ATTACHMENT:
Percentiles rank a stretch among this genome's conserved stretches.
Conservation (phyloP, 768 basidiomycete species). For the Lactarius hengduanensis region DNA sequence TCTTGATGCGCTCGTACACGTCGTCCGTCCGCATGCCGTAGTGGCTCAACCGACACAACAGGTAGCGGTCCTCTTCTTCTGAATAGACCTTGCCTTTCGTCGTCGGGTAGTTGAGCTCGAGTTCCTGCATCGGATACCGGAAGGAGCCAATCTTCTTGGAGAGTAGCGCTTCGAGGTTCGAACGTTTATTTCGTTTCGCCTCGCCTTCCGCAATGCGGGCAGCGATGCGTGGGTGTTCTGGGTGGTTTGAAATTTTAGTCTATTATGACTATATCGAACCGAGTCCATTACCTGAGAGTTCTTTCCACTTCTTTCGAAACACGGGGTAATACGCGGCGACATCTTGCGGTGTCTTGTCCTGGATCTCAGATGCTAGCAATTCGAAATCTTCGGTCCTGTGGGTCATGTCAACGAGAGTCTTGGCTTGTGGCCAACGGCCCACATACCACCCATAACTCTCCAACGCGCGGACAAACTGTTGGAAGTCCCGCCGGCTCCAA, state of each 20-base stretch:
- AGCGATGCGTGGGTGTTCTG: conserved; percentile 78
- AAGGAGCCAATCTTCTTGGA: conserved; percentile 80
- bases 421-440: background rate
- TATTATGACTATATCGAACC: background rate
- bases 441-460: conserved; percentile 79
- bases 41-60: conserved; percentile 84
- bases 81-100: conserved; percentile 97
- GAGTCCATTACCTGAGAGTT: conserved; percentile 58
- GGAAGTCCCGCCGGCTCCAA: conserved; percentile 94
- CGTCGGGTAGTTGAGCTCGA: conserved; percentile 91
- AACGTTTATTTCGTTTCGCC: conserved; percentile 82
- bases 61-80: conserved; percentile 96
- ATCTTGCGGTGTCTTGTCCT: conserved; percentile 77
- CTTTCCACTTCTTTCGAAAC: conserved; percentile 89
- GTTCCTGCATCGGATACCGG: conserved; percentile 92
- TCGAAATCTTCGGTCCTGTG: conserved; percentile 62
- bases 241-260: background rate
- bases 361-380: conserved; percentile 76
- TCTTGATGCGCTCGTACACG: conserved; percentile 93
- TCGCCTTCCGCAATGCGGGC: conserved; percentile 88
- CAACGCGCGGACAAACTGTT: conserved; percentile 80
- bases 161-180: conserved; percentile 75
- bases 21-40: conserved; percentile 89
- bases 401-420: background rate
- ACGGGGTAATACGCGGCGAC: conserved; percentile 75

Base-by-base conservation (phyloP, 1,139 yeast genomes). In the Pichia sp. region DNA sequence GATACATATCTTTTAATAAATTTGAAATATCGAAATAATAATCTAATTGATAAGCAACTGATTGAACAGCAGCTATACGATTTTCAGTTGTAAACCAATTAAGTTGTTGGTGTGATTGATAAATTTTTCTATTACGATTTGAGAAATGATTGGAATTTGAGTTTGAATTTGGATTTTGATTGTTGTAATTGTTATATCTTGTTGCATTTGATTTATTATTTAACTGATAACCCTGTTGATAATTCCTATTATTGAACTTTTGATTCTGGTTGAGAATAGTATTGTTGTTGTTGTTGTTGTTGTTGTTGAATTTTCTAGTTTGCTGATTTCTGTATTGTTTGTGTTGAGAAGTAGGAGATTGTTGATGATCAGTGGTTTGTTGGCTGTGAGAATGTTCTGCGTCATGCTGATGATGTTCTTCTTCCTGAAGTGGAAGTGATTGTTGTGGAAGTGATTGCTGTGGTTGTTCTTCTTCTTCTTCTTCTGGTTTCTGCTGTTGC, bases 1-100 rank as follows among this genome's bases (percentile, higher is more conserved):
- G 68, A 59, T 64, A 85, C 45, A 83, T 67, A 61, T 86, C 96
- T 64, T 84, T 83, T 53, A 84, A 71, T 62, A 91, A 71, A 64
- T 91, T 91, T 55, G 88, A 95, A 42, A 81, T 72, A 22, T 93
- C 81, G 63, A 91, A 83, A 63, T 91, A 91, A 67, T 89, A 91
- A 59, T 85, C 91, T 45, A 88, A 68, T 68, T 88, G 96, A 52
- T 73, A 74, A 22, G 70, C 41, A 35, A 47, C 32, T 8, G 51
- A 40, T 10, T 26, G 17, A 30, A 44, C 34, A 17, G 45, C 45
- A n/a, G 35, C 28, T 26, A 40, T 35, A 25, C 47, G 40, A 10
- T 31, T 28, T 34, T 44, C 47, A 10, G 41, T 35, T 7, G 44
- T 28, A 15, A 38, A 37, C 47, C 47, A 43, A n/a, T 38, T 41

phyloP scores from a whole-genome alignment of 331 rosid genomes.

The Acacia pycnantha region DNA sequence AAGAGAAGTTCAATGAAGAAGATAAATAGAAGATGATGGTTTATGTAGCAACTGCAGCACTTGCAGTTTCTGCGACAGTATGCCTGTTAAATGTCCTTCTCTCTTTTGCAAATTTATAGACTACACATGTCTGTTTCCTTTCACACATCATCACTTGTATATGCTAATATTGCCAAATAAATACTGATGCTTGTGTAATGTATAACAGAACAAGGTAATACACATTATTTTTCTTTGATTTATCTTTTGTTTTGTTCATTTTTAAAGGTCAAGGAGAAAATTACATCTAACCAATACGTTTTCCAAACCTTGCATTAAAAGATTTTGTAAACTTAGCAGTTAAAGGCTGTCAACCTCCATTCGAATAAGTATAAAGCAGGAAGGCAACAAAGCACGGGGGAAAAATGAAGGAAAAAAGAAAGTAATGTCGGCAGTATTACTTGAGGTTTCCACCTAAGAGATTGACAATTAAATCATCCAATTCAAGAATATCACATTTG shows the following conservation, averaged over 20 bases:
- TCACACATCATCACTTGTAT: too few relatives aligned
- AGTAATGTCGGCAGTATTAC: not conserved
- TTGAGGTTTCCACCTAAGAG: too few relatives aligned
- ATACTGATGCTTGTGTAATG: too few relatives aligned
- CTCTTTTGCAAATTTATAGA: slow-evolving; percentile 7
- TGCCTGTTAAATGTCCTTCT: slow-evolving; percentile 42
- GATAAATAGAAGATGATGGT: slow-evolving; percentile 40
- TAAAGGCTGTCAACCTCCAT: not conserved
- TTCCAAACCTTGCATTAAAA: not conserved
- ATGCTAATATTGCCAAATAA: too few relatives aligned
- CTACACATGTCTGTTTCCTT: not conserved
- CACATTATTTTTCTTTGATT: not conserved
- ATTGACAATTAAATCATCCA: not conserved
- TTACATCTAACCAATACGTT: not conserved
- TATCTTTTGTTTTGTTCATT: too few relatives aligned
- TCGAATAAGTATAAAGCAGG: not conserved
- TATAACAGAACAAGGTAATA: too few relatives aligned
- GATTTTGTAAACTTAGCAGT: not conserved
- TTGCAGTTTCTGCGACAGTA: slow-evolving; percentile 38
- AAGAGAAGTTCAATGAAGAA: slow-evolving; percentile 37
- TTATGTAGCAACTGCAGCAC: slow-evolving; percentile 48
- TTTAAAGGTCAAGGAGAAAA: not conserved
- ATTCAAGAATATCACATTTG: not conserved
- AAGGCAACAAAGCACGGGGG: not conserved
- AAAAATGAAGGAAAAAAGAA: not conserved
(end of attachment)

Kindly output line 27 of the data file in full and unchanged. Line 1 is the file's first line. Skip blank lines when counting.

- ACGGGGTAATACGCGGCGAC: conserved; percentile 75